The Wind movie poster
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The Wind
The Wind movie poster

The Wind Movie Review

In The Wind, a horror movie that is thankfully not The Happening, a frontierswoman senses a sinister force seemingly of the land itself. Grounded by a strong performance by Caitlin Gerard and a respectable directorial debut by Emma Tammi, The Wind is a well-made indie-thriller that unfortunately never amounts to a whole lot.

A day later, much of The Wind has refused to stick with me, blown away into the howling darkness like a grain of dust on the plains. A woman, alone in a cabin, fighting something evil—or simply her maddening paranoia—is not exactly new material, even if the time period and firmly female perspective injects a dose of intrigue into the affair. The premise is handled aptly enough by Tammi and screenwriter Teresa Sutherland, even if the final product is largely unremarkable.

The climax exemplifies the challenge of a horror movie in which the antagonist is an unseen force—it’s very easy to slip into clichés and horror tropes that have been used to death. Possessed people, blackened eyes, creepy voices, images of dead people—the best of horror movies can still make great use of these, but they can also be extremely dull if handled poorly.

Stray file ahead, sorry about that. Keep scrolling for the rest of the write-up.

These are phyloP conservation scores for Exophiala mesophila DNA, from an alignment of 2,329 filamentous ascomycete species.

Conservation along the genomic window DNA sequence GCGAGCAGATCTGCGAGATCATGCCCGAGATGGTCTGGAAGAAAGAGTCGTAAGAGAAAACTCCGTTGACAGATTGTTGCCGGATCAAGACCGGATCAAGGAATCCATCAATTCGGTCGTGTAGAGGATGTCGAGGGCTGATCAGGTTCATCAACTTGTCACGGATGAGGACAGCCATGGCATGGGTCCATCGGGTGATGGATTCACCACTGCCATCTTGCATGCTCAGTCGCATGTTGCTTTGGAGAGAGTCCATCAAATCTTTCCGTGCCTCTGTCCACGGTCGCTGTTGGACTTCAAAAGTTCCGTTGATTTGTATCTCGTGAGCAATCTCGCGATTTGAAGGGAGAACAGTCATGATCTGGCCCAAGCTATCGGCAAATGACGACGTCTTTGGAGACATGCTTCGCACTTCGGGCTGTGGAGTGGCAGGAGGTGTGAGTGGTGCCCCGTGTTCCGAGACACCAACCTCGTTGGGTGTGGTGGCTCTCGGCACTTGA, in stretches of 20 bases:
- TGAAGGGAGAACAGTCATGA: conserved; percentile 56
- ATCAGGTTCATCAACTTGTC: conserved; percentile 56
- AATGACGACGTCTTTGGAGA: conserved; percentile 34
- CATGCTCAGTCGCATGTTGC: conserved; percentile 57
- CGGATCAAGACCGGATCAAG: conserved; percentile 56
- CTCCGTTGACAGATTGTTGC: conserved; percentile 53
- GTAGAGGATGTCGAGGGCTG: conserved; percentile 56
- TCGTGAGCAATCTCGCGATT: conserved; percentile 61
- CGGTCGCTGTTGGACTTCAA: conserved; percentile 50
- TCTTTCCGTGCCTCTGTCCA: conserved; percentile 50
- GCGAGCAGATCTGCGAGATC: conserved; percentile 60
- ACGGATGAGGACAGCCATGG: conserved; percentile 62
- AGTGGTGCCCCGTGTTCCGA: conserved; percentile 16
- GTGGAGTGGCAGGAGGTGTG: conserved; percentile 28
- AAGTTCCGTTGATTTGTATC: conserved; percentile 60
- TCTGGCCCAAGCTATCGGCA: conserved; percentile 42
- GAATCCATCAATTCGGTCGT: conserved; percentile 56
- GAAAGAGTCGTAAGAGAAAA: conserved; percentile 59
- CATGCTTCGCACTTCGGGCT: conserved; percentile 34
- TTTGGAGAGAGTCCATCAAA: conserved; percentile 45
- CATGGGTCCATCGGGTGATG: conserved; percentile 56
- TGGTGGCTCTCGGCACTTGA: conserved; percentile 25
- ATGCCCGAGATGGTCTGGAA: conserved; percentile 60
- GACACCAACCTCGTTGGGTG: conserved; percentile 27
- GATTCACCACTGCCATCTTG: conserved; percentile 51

The Wind operates somewhere in between, like so many indie thrillers or indie dramas or indie comedies or indie-fill-in-the-blank—a movie that tries to defy conventions but ends up adhering to a whole another set of conventions.

The movie is by no means a complete loss. Tammi’s debut makes it known that she can develop mood and atmosphere, in this case by promptly establishing a true sense of remoteness. Visually, The Wind looks great—windswept is an accurate word to describe it. Further, Caitlin Gerard brings a strong presence to the film, both looking the part and immersing herself in the role.

The Wind is a decent movie, but to work it needed to amount to a hurricane, not just a few brief gusts. As horror movies go, it safely drifts to the middle, the forgotten purgatory of unremarkable craft.

Review by Erik Samdahl unless otherwise indicated.

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